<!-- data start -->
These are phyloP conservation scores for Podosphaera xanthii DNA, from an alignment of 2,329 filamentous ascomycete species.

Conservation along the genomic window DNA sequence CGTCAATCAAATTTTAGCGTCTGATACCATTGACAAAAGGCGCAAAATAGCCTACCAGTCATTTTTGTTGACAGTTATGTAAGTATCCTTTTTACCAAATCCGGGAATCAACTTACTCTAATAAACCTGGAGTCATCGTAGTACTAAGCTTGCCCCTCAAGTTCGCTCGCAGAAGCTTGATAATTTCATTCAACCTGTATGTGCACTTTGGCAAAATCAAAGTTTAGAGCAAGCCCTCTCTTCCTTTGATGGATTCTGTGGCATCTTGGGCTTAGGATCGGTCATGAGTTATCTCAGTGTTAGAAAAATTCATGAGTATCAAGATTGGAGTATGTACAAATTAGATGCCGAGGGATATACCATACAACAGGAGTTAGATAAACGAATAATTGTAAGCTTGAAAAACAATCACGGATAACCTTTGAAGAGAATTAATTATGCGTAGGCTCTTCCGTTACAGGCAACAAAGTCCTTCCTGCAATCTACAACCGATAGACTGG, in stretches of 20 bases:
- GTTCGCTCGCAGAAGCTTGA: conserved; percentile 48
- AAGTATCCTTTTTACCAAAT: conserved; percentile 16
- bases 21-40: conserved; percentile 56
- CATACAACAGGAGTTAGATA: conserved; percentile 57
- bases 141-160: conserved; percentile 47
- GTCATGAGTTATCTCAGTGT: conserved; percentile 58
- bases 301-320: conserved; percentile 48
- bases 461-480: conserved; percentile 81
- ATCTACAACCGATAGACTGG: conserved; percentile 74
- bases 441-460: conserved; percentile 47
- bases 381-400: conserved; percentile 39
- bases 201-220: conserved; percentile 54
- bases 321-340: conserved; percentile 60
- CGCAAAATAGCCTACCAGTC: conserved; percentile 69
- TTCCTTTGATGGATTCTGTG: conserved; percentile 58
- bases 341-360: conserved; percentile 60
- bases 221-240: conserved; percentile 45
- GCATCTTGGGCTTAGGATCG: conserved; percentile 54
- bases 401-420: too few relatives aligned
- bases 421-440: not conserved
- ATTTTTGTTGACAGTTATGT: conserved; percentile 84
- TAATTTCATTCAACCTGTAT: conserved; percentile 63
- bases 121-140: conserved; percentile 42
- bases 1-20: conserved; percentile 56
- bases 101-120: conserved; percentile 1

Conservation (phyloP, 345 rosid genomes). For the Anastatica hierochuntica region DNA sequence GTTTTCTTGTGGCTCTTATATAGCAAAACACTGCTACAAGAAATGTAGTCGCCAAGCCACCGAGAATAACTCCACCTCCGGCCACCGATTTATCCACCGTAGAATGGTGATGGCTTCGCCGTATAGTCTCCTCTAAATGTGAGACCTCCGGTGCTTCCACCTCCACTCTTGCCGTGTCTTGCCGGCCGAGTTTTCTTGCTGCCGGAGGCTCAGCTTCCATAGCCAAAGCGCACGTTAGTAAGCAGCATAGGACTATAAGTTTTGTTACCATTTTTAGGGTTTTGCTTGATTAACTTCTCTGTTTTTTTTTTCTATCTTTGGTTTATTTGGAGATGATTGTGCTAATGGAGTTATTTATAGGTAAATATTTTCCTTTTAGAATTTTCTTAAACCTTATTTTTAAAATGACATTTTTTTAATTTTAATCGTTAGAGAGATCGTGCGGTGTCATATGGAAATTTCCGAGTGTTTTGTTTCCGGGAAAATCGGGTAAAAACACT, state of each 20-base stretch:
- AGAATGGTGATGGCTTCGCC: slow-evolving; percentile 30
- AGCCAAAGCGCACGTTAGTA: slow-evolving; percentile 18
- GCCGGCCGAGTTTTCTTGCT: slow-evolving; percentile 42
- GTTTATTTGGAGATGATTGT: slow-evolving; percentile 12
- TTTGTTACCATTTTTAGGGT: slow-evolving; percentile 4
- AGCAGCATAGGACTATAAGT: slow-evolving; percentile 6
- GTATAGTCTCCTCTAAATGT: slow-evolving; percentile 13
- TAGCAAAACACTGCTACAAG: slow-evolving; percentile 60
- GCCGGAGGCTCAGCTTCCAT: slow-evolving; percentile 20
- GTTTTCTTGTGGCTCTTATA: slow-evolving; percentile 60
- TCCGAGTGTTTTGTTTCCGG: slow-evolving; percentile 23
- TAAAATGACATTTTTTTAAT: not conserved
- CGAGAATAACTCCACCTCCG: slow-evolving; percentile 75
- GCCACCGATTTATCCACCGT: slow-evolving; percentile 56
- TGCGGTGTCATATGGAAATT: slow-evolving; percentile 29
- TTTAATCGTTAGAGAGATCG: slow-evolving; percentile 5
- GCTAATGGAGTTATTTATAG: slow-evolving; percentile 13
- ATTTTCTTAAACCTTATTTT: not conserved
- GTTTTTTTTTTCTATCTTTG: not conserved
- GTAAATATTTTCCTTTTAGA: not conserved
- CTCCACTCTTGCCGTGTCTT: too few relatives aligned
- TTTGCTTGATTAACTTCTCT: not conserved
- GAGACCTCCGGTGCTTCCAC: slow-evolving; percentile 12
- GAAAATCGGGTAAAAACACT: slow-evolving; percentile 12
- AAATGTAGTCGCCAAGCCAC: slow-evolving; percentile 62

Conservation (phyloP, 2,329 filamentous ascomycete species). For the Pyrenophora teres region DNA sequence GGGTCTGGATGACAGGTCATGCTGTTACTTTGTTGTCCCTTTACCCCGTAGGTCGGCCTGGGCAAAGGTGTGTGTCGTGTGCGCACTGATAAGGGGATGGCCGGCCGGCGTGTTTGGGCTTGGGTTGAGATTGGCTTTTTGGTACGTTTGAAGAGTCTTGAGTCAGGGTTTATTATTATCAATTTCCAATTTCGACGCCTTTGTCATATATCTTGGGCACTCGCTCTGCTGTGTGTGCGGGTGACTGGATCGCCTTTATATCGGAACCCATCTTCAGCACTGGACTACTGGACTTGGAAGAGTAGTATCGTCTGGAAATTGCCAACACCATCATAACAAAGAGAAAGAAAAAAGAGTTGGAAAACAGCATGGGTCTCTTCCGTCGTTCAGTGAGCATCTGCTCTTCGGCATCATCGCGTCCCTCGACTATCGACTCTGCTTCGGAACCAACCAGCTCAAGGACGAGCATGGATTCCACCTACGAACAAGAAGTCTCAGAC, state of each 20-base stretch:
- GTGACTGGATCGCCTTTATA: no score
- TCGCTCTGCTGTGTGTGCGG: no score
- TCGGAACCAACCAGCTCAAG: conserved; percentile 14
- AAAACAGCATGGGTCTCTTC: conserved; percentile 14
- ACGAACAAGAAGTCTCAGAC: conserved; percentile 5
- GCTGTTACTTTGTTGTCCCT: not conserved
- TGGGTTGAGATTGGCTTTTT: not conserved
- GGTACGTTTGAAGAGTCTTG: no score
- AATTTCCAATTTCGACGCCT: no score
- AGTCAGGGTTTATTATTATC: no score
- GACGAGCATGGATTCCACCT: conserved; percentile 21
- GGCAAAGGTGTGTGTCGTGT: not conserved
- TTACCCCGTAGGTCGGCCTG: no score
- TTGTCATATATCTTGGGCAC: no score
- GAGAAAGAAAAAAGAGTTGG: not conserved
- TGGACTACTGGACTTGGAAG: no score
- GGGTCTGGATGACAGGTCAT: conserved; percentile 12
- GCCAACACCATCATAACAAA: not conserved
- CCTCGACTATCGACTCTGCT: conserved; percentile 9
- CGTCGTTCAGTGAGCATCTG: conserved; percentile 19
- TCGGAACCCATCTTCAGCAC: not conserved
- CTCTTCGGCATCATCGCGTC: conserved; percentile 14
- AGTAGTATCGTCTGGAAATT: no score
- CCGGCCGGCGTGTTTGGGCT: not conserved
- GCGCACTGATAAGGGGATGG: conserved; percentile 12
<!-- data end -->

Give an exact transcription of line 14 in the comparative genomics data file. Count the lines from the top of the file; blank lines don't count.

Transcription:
- bases 201-220: conserved; percentile 54